Change the retinate.retinaPath setting to point to the Retina executable. Alternatively, add Retina to your PATH.
Start using Retinate!
Retinate adds a few commands to VS Code, which can be accessed via the Command Palette (Ctrl+Shift+P; or Cmd+Shift+P on Mac).
Run File on Active Document: Asks you to pick a Retina script in your file system and runs that script on the currently opened document.
Run File on Selection: Asks you to pick a Retina script in your file system and runs the script on each selection in the currently opened document. If this fails for any selection, none of them will be replaced.
Run on Visible Editor: If your view is split into multiple editors, this lets you run the currently active document as a Retina script on one of the other visible documents.
Run on Selection in Visible Editor: If your view is split into multiple editors, this lets you run the currently active document as a Retina script on each selection in one of the other visible documents. If this fails for any selection, none of them will be replaced.
As an example, the intended workflow of the last command goes something like this:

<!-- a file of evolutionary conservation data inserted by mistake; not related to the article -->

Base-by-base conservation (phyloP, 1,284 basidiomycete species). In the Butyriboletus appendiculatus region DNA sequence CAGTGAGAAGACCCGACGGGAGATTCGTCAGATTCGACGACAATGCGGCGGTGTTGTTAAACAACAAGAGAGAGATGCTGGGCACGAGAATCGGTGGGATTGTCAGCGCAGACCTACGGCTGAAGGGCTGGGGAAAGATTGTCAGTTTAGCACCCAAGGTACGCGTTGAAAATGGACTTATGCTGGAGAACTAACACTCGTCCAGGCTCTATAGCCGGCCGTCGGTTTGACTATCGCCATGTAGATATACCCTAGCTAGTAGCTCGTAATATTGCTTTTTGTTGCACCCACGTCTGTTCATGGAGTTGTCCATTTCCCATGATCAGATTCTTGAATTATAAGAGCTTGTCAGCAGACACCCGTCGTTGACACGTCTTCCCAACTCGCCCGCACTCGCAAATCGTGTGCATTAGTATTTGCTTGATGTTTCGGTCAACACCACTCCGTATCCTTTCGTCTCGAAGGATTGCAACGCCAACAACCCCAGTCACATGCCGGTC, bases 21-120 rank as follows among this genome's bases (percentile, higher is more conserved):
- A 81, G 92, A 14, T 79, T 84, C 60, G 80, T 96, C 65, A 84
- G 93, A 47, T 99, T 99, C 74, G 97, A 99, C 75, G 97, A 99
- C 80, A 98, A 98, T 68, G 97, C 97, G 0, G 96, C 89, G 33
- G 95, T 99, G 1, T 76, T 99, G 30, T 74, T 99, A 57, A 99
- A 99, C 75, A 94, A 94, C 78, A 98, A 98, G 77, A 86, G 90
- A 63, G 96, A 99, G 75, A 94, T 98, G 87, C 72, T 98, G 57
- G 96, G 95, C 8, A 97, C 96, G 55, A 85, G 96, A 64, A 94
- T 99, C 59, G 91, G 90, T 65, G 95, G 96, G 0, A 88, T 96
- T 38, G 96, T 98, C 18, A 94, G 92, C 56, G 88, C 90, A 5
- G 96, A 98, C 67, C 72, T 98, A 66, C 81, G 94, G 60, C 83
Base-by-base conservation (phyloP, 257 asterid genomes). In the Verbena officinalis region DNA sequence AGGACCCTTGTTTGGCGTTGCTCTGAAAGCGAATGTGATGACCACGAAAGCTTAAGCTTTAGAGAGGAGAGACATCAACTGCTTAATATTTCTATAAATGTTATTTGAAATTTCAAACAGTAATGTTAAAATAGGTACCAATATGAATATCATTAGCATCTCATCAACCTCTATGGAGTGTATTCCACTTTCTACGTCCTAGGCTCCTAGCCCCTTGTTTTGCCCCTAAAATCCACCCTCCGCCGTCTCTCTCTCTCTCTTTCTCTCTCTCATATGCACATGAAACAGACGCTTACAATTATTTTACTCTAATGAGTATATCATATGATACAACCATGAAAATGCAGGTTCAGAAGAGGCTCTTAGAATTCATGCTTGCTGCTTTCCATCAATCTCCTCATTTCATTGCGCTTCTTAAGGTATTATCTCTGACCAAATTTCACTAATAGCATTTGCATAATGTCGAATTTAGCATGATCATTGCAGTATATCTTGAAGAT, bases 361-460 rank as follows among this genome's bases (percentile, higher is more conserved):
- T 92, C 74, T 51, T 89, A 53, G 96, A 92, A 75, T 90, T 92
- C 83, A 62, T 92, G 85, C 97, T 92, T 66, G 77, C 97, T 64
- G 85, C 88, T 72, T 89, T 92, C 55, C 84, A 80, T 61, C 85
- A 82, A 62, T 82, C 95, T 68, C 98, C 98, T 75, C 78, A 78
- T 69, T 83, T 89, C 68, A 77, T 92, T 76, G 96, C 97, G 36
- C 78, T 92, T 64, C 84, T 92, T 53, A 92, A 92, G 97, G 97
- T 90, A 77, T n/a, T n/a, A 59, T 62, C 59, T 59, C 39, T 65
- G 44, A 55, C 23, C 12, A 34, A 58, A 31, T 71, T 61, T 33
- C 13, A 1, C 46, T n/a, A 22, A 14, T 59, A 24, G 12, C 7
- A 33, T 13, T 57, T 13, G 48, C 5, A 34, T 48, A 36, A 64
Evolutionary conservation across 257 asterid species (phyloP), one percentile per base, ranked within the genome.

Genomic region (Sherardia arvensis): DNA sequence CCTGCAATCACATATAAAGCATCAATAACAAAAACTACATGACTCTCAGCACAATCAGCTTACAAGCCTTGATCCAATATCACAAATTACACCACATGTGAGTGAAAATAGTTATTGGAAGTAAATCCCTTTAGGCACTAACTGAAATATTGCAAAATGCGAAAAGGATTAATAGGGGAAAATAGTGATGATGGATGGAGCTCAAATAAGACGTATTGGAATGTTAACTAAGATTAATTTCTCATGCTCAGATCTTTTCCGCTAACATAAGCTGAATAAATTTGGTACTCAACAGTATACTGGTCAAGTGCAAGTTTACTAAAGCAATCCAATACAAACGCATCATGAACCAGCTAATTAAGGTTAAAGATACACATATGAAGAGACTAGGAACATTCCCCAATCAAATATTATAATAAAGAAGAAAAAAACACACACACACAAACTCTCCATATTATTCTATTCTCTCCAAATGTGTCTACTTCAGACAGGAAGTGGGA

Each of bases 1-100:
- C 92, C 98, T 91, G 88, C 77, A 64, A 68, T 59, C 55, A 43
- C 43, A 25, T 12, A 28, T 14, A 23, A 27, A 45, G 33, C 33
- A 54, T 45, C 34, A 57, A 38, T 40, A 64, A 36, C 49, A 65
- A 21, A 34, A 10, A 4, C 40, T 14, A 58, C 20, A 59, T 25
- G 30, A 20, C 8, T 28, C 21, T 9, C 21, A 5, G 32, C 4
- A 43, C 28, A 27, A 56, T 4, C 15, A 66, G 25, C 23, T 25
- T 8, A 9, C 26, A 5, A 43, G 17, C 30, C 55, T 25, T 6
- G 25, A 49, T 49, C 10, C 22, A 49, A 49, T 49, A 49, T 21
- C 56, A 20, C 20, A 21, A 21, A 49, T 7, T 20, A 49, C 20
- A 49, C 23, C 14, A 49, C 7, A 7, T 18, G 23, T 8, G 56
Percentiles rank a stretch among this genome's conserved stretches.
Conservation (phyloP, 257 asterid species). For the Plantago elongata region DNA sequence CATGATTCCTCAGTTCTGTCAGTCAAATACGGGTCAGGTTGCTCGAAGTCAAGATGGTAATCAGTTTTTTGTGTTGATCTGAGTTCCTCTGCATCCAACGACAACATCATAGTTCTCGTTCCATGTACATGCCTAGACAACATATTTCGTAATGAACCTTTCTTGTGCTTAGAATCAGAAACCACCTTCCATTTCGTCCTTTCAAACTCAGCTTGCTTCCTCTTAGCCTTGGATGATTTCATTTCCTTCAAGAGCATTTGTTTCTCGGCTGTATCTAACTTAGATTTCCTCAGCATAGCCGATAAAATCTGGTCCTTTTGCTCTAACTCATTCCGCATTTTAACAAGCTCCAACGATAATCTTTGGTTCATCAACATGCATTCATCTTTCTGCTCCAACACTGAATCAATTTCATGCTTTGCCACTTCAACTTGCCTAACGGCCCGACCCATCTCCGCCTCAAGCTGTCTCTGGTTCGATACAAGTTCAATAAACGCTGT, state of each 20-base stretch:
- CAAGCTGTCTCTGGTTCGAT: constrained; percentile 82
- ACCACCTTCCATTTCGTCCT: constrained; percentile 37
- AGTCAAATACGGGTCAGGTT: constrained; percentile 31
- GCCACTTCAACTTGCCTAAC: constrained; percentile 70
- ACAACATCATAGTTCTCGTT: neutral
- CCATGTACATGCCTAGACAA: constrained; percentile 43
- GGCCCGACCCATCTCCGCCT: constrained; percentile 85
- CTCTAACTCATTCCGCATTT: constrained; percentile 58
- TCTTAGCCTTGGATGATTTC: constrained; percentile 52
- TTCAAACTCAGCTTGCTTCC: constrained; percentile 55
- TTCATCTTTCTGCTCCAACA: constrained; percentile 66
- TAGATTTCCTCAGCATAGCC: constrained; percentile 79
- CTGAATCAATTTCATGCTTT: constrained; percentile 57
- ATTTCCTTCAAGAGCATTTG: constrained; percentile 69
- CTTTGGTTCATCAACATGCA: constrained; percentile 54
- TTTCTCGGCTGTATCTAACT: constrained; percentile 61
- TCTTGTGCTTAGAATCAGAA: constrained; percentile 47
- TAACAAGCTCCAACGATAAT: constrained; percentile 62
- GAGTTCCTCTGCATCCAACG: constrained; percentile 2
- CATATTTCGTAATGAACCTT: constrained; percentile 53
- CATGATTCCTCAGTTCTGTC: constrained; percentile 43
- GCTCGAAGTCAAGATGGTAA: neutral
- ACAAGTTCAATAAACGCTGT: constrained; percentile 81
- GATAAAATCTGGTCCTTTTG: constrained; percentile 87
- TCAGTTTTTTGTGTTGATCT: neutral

Select the parts of the documents that you want to process with Retina.
Each open a new split or switch the focus to an already opened split.
Create a new file there.
Write the Retina script to process your selections.
Trigger the Run on Selection in Visible Editor command.
Discard the Retina script (unless you want to reuse, in which case you can save it to disk or just leave it open).
Retinate comes with a few settings:
Path to your Retina executable. Leave as Retina if Retina is on your system PATH.
Time before Retinate kills any Retina process, in seconds.
Maximum number of bytes that any one invocation of Retina is allowed to return
Here are some examples of what you can use Retina(te) for, but they barely even scratch the surface.